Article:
There are many people, businesses and organisations who care about Hebden Bridge, but the Partnership has too few of them on board and appears not to consult beyond its own 'friends and family'. Whatever its origins and intentions, it now has all the appearance of a closed shop of special interest groups with wish lists. Its Action Plan is being imposed on us high-handedly (and perhaps expensively - how much did it cost to design and print?) by a tiny number of people with the flimsiest of mandates. I find that quite creepy. If expressing concern about it makes me a whinger, then I'm comfortable with the label.

From Paul Rigg

Wednesday, 29 May 2013

I am not sure where Dai gets the impression that we almost lost the rail service 30 years ago. The service has been secure since West Yorkshire PTE was formed. It is true that options A and B of the 1982 Serpell report did recommend closure of the line, but those options would have closed most railways in the country and they were never a serious option.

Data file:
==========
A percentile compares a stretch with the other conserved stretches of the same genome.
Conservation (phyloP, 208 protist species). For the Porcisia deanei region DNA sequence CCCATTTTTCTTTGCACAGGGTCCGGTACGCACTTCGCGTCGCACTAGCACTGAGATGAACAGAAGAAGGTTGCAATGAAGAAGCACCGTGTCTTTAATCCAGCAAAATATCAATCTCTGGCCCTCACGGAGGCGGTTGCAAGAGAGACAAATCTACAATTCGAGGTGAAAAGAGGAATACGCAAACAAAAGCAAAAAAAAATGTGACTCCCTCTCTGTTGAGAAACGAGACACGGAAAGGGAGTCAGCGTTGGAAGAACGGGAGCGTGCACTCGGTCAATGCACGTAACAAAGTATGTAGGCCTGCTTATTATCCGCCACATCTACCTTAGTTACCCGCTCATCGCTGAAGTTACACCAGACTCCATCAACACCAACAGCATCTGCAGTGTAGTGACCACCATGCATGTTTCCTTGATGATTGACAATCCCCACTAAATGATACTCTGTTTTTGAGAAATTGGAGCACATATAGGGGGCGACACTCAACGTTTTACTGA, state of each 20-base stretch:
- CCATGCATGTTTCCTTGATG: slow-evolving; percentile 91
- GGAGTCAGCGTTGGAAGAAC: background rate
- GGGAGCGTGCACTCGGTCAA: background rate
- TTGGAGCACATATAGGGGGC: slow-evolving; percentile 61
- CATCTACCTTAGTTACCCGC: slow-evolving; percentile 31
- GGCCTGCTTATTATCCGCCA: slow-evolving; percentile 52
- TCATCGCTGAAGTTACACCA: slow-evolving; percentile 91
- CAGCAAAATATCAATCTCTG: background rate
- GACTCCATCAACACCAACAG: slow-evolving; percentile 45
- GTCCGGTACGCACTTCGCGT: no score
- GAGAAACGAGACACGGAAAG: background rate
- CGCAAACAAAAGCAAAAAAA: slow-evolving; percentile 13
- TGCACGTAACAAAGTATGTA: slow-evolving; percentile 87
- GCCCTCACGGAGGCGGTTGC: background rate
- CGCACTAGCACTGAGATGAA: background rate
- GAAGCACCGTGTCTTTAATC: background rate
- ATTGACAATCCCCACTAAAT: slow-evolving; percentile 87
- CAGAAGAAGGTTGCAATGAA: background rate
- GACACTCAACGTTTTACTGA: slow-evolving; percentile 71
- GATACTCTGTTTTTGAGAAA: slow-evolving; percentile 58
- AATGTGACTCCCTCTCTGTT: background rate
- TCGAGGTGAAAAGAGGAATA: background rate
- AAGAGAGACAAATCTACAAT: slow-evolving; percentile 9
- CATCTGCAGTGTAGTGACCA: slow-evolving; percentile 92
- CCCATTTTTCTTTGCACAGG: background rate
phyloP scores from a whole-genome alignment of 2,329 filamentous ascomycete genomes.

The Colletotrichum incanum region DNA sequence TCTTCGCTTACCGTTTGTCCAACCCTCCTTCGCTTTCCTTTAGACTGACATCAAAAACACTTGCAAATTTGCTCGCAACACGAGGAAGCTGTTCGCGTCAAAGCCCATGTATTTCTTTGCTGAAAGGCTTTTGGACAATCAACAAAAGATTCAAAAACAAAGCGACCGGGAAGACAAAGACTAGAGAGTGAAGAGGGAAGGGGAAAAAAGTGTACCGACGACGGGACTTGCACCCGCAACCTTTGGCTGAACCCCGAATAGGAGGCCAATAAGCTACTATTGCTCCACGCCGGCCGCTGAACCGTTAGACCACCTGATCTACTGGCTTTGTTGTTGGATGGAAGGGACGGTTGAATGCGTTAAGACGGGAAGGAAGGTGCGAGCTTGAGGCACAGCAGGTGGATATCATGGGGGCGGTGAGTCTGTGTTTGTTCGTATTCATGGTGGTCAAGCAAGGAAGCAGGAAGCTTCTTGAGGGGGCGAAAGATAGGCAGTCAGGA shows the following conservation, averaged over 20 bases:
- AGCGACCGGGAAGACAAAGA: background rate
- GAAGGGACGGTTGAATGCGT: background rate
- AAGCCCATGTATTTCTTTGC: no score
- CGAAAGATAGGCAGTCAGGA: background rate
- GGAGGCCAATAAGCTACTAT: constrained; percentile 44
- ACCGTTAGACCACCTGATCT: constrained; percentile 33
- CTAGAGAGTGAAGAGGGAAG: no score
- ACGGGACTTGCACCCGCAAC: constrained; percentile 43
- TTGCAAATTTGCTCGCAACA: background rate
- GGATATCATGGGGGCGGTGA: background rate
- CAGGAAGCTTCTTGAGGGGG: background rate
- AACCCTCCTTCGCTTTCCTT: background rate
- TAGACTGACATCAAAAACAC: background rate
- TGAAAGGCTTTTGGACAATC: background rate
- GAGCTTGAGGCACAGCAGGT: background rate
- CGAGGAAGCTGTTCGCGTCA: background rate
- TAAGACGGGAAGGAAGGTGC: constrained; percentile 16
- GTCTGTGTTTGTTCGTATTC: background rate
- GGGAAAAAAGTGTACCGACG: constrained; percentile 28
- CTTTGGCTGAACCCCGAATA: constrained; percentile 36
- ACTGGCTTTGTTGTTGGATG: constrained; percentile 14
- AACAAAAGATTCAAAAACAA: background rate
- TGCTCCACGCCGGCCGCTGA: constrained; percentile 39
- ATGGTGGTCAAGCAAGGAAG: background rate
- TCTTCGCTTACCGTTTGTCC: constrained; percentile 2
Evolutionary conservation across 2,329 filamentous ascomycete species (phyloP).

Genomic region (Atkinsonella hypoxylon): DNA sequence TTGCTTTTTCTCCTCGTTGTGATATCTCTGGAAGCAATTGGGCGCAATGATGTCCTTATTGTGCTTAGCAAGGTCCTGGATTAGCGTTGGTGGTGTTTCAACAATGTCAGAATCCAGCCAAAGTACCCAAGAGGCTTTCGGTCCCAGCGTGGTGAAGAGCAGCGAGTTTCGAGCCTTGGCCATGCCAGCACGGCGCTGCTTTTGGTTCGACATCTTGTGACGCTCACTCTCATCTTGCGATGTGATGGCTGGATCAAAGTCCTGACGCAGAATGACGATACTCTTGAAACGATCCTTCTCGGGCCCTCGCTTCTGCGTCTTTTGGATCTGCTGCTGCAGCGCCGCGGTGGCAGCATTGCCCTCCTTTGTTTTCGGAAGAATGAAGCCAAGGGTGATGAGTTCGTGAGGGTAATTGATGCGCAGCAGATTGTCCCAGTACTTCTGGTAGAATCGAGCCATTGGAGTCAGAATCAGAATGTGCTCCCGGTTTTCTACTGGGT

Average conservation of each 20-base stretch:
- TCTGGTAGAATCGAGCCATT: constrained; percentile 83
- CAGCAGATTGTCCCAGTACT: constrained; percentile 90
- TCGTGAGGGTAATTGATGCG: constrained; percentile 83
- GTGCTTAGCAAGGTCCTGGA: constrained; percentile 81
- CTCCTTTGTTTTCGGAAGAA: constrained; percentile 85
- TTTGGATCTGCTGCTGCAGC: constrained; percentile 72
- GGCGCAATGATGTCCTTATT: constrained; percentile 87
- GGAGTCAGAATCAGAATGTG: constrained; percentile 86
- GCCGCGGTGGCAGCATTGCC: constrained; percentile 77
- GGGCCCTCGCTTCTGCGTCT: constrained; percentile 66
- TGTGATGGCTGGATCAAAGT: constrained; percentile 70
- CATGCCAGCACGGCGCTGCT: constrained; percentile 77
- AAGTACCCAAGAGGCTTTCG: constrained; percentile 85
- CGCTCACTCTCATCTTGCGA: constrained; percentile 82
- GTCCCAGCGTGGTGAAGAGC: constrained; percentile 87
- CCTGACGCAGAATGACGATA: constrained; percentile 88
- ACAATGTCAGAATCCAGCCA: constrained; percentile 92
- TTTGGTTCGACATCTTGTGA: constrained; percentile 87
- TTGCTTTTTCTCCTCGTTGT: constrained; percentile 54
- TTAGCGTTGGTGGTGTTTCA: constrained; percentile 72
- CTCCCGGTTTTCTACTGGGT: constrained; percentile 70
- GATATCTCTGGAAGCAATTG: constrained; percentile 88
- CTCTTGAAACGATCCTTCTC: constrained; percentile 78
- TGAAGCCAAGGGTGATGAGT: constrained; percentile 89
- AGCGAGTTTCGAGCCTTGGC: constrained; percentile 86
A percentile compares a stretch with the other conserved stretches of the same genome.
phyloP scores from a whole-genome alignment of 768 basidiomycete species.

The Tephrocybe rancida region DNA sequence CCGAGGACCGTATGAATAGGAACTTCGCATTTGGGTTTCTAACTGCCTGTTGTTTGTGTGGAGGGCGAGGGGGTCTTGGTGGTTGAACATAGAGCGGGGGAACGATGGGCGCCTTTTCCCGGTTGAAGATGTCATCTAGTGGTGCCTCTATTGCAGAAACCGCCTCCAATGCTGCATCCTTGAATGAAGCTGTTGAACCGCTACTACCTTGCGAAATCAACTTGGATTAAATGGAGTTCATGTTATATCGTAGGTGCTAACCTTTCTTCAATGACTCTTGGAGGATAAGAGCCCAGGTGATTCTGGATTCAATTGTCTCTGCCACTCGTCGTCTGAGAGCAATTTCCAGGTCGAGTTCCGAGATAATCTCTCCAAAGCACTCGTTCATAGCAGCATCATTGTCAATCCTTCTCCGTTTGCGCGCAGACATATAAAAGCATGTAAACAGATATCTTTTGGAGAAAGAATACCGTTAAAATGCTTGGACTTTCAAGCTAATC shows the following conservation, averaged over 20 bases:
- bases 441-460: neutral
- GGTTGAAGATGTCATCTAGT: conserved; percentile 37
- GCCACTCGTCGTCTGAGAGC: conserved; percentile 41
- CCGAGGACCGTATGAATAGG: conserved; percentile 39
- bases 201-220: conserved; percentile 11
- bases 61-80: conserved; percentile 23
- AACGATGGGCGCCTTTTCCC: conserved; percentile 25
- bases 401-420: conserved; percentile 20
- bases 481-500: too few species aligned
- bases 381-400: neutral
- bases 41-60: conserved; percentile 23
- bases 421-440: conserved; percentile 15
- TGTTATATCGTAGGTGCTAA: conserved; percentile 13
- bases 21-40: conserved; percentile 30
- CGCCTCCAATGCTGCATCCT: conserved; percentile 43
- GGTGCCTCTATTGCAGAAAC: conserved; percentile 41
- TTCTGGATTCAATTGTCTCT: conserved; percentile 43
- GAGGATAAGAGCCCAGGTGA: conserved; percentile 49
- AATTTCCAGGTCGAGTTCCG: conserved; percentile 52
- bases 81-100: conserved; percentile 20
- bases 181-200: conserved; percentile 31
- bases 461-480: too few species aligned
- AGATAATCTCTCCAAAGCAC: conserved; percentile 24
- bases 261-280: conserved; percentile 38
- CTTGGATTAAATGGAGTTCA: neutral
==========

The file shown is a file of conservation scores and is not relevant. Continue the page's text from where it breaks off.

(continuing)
Installing a lift on the Leeds platform at the station should be done - there is a lift shaft there already which could be used and the ramp on the Manchester platform would only require slight modification to allow step free access to that platform.

From Paul D

Sunday, 2 June 2013

I'm with Dai and Gerard on this.

The document is a bit aspirational and purposefully sets out to fly a few kites, but in my experience that's what discussion documents do.

I don't like all of it, but some of it is quite brilliant, they seem to capture some really deep rooted local needs and then go on to something I'm not at all interested in, but doesn't that say more about me than it does about the plan? That I've got quite narrow interests compared to their vision, ambition and scope?